Since, at least, the 1980s opinion polls have shown a majority of Australians support abortion rights. A 2009 study of polls conducted during the lead-up to the Australian 2007 Federal election found that a clear majority of both Labor Party and Liberal Party voters support abortion rights. The study also showed that 77% of winning candidates in the 2007 election favored an unrestricted approach to abortion. A 2010 nationally representative study of Australians over 18 years published in The Medical Journal of Australia found that 61 percent said abortion should be lawful without question for a woman in her first trimester of pregnancy, while 26 percent said it should be lawful depending on the reason. In the second trimester (12 to 24 weeks), support for outright lawful abortion was 12 percent, while 57 percent said it depended on circumstances. For third trimester or late-term abortions, 6 percent said it should be outright lawful while 42 percent said it depended on circumstances and 48 percent said it should be unlawful. [see http://www.lifenews.com/2009/10/05/int-1337/]
Despite this level of popular support, there remains a minority pro-life lobby that campaigns actively against elective abortion rights for women on all counts.
Report of research carried out by the Key Centre for Women’s Health in Society that audited the records of the Women’s Pregnancy Advisory Service over the course of one year. Interviews were also conducted into women’s perspectives of the experience of dealing with a pregnancy during which they contemplated or underwent an abortion. Further Info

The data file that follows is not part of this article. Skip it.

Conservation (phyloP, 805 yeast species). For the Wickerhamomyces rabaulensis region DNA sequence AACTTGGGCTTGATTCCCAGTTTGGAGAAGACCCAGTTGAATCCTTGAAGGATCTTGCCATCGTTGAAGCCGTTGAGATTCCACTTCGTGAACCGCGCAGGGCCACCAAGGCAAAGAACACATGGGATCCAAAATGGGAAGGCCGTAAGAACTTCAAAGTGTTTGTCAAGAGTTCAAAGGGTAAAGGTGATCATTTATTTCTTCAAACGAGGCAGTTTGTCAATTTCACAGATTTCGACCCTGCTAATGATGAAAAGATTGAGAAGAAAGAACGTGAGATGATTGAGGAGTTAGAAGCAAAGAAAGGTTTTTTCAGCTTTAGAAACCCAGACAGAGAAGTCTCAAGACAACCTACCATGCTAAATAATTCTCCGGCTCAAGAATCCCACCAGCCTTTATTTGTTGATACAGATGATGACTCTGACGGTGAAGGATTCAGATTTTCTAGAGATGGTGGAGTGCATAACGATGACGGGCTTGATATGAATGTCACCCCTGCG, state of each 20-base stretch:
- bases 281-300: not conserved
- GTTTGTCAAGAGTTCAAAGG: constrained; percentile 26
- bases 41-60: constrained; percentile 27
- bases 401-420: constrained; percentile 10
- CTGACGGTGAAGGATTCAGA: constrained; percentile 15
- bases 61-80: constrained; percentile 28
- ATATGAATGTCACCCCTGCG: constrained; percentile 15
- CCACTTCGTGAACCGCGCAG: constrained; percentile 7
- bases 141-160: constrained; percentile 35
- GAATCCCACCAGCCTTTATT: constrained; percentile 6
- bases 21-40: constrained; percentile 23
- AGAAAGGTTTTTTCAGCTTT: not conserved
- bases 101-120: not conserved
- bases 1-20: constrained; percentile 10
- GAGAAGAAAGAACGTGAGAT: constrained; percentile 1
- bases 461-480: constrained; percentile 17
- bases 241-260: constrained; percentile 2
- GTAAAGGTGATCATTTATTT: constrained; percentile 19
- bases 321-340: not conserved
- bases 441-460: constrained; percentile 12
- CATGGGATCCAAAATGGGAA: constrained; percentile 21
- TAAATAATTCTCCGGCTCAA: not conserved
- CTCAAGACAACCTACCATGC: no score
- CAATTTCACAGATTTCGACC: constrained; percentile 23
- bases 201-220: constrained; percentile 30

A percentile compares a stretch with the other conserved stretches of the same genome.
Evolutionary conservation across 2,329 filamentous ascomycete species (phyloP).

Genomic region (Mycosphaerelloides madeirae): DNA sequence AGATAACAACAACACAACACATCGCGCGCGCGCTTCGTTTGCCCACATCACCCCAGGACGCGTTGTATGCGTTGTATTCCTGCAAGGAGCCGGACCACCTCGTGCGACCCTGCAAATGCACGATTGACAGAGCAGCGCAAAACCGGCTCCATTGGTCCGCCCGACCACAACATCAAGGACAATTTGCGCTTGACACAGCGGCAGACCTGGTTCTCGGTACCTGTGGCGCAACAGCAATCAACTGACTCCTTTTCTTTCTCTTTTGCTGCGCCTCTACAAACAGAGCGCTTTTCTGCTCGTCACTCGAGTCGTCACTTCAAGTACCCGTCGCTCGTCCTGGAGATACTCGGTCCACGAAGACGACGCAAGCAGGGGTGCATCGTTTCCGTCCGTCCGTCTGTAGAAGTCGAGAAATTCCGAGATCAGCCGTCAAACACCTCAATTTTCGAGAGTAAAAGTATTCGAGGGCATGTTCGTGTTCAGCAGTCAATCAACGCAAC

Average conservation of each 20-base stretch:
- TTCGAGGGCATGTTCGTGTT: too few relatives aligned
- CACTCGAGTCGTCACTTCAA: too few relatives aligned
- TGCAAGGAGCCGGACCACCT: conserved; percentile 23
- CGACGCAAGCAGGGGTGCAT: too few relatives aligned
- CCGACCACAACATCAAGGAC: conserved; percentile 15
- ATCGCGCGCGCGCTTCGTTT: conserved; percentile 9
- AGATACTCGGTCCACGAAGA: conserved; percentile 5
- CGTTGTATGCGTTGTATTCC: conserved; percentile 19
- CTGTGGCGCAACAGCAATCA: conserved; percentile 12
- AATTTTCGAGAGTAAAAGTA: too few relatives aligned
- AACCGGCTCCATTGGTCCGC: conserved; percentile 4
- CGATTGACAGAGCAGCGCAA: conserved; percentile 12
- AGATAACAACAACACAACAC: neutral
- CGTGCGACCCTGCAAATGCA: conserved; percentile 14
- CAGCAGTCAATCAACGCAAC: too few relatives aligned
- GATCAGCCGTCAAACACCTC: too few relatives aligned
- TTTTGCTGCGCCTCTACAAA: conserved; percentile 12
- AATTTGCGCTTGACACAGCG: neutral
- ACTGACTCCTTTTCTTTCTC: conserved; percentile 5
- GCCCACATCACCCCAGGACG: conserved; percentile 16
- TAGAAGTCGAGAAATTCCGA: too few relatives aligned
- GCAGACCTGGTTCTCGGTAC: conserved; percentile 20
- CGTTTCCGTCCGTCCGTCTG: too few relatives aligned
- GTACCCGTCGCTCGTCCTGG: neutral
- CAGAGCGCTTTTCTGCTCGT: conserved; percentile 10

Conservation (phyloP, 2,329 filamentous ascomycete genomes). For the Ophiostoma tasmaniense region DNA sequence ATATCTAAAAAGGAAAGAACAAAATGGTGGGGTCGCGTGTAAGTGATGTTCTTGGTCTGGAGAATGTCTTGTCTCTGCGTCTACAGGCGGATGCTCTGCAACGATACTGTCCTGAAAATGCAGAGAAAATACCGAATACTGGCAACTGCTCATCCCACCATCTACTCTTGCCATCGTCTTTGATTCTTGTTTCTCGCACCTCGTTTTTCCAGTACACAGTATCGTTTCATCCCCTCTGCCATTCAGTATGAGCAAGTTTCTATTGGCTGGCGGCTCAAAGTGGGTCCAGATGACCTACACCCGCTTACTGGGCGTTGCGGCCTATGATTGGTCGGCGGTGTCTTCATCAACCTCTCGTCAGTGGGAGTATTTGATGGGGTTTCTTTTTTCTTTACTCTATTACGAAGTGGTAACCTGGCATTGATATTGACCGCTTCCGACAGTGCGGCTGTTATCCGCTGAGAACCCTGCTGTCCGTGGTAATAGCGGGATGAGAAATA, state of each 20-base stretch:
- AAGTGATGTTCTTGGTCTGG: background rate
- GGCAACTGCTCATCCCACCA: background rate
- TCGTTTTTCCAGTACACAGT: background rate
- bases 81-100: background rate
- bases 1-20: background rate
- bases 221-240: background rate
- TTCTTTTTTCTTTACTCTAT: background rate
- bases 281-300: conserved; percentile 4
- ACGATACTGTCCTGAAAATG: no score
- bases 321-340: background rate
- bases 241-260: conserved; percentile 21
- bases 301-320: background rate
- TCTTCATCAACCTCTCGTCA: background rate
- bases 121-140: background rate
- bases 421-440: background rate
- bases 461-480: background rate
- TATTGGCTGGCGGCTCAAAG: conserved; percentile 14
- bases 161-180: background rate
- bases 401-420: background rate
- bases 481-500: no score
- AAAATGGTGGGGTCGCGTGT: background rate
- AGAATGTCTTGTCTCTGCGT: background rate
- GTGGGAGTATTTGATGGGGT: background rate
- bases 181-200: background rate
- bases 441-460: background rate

Major Report D: Reproductive Health: Findings from the Australian Longitudinal Study on Women’s Health – Research Centre for Gender, Health, and Ageing, University of Newcastle & School of Population Health, University of Queensland (2009)
This report includes the examination of pregnancy outcomes across Surveys 1 to 4 among the cohort of women born between 1973 and 1978. This includes both live births and pregnancy losses (stillbirths, miscarriages, terminations, and ectopic pregnancies). Further Info
Joyce Alan, Tran B, 2011, Induced Abortions in Western Australia 2006–2009. Statistical series number 90: Report of the Western Australian Abortion Notification System, Department of Health, Perth, WA